The Science of Bootfitting

Aunika Skogen | | BrainsBrains
Bootfitting
Bootfitting is a science. Image: outpostsunsport.com

Bootfitting is a science. Each foot is a unique recipe of measurements, and a good boot fitter, like a scientist, will combine that information to find your “sole-mate.” Ski boots are the most important piece of gear to invest in when it comes to ski equipment. And a great knowledgeable boot fitter will help build the perfect foundation for you to ski comfortably and efficiently all day. Nick Manely is one of those boot fitters. He’s been a boot fitter for ten years now, helping hundreds of skiing enthusiasts find their perfect match. 

First, an analysis of your foot is done based on measurements, including the length, width, instep, and volume of your foot. All of this information creates a unique recipe that influences what brand, flex, and style of boot will fit your foot, like a glove. Even your calf will impact how a boot will fit. Boots are the foundation of your skiing. Your ski day can be cut in half without proper support or fit. 

precise boot fit
Precise Fit Allows for Easier Carving; image: piratesofpowder.com

The most important characteristic of a proper fitting boot is that it fits tightly enough to become one with your foot. Picture a bouncing basketball, like the ball your foot and boot capture and recycle energy generated by skiing. A good boot fitter’s goal is to find a boot that will become one with your foot to efficiently reuse that energy all day.

Since the boot and your foot will act as one, your skis will have a more precise reaction to movement, whether you’re carving up the groomers or ripping through a mogul field. By recycling the energy generated in each turn, your body will have to work less and be rewarded more. As a result, skiing will become easier as you will have a precise connection with your skis. Boots do not have to be painful – happy feet equals happy skiing. According to Nick, the perfect boot should be comfortably tight, just shy of a “Pink Floyd” boot, comfortably numb.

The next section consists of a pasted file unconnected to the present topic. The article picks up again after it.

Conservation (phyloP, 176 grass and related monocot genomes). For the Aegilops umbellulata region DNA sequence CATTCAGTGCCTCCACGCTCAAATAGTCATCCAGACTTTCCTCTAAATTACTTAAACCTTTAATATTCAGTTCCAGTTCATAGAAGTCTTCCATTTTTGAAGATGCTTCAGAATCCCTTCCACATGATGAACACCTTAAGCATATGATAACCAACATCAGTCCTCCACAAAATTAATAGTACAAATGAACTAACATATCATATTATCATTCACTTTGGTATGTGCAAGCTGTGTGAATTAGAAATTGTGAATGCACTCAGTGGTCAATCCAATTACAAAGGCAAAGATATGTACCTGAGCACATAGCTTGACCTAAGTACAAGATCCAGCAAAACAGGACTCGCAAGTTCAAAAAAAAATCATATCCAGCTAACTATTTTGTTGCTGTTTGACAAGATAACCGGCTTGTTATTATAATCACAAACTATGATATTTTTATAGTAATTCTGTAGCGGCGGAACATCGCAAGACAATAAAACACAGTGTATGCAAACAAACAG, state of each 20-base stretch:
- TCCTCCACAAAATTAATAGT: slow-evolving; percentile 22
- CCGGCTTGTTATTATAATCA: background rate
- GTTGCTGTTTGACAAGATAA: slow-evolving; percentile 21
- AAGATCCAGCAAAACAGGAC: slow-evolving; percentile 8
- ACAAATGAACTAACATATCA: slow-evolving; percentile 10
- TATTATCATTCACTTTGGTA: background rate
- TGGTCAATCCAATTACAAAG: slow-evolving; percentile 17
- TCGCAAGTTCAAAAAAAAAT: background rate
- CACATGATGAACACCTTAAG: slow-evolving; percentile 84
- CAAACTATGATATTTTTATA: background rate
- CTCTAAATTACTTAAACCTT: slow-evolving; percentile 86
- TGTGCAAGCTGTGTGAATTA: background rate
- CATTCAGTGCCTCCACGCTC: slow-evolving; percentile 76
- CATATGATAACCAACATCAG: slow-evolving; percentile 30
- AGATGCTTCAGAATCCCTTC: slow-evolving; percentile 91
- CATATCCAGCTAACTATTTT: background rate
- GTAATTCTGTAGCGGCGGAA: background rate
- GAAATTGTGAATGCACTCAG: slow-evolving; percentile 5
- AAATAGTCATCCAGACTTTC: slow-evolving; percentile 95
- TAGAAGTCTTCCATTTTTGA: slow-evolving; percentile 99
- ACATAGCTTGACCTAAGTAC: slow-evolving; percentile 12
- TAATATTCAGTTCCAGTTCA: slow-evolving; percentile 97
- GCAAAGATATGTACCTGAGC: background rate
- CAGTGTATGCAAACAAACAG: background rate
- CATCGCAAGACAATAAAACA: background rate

Nick explains how the most challenging part about fitting a boot is describing how a ski boot should properly fit and convincing the customer that it is their size. When a customer shoves their foot into a boot, and their toes immediately slam to the end, their first thought is it’s way too small. Because of this, 50% of boot fitting is purely psychological. 

Footbeds also provide an essential amount of support no matter the arch. Even people with the flattest feet can benefit from a footbed, as it allows for support for your foot. With different options like custom footbeds customized to your feet or just drop-ins sized based on the arch, it can provide more natural support for your foot, allowing it to further become one with your boot.

footbeds
Sidas Custom Footbeds being Made; image: aussieskier.com

Nick’s top 5 rules for a proper fitting boot:

    1. Make the boot one with your foot
    2. A complete surround sound fit; every part inside the boot should be touching the foot. 
    3. Nothing should be in the boot except for your foot and proper fitting ski sock.
    4. Proper arch support; footbeds are necessary to build a solid foundation for your foot. Even those with flat feet need footbeds.
    5. Put the boot on when it’s warm. Don’t leave it in your car overnight the day before your trip or drive up to the mountain with it in the back of your truck.             

There is a lot to account for when fitting a boot. But Nick recommends keeping KISS – Keep It Simple Stupid – in mind. Don’t overanalyze and trust your boot fitter. Most often, the first boot they bring out will be your perfect fit. They did a lot of “sole-searching” before bringing it out for you to try it on!

boots
image: boex.co.uk.com

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